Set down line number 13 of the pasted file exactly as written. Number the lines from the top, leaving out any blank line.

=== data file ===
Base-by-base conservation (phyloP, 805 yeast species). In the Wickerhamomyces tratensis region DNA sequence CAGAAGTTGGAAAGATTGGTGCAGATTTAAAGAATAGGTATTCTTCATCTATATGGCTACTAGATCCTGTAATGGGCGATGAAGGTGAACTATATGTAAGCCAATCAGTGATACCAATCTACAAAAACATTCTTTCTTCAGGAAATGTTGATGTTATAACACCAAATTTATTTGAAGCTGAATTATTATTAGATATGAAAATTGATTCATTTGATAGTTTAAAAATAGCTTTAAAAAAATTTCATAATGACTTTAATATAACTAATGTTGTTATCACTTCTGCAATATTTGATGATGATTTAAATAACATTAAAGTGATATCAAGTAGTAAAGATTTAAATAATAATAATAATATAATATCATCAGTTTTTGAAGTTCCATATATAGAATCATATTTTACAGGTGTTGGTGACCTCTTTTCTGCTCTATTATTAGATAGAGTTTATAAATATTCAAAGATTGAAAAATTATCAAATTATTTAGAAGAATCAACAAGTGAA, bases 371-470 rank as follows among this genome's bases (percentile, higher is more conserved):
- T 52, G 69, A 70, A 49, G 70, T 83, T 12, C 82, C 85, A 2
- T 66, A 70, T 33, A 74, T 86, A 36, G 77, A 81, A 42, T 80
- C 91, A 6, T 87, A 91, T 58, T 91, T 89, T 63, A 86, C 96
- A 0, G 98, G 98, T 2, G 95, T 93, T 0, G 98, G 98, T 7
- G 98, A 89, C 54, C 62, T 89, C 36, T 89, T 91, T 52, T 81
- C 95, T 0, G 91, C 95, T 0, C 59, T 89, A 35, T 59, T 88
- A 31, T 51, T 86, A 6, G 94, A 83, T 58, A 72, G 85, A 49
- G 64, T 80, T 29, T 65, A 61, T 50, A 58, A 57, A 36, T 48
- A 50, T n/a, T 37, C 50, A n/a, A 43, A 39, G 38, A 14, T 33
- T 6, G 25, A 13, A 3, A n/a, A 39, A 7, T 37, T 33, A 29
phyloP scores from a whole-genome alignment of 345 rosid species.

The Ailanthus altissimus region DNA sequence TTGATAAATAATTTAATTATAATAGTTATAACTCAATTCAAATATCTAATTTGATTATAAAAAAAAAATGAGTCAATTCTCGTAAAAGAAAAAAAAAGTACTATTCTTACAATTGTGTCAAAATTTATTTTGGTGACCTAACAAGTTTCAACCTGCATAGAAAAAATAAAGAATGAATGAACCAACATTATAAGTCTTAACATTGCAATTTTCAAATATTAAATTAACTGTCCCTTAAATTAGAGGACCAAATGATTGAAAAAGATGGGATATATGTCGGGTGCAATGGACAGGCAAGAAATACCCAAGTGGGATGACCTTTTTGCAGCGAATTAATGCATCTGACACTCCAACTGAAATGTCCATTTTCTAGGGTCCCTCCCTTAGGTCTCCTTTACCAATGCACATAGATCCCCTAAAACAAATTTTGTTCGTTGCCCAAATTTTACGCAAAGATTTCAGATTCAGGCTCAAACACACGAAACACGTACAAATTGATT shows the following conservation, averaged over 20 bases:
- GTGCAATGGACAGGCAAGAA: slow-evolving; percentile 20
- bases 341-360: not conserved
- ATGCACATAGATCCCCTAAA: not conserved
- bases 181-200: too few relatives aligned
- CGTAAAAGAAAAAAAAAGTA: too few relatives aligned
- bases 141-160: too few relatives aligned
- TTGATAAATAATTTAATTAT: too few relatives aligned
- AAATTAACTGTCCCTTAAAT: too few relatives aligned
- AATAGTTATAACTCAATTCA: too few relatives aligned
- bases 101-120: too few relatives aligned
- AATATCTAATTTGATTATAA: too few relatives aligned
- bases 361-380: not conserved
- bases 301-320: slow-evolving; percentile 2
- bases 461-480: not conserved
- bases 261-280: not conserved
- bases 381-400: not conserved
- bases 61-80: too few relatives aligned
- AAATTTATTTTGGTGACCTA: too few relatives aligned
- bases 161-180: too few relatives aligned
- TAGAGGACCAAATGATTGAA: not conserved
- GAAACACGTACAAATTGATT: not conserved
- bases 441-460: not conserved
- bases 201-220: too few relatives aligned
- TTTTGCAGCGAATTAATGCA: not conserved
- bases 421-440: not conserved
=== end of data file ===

The Ailanthus altissimus region DNA sequence TTGATAAATAATTTAATTATAATAGTTATAACTCAATTCAAATATCTAATTTGATTATAAAAAAAAAATGAGTCAATTCTCGTAAAAGAAAAAAAAAGTACTATTCTTACAATTGTGTCAAAATTTATTTTGGTGACCTAACAAGTTTCAACCTGCATAGAAAAAATAAAGAATGAATGAACCAACATTATAAGTCTTAACATTGCAATTTTCAAATATTAAATTAACTGTCCCTTAAATTAGAGGACCAAATGATTGAAAAAGATGGGATATATGTCGGGTGCAATGGACAGGCAAGAAATACCCAAGTGGGATGACCTTTTTGCAGCGAATTAATGCATCTGACACTCCAACTGAAATGTCCATTTTCTAGGGTCCCTCCCTTAGGTCTCCTTTACCAATGCACATAGATCCCCTAAAACAAATTTTGTTCGTTGCCCAAATTTTACGCAAAGATTTCAGATTCAGGCTCAAACACACGAAACACGTACAAATTGATT shows the following conservation, averaged over 20 bases: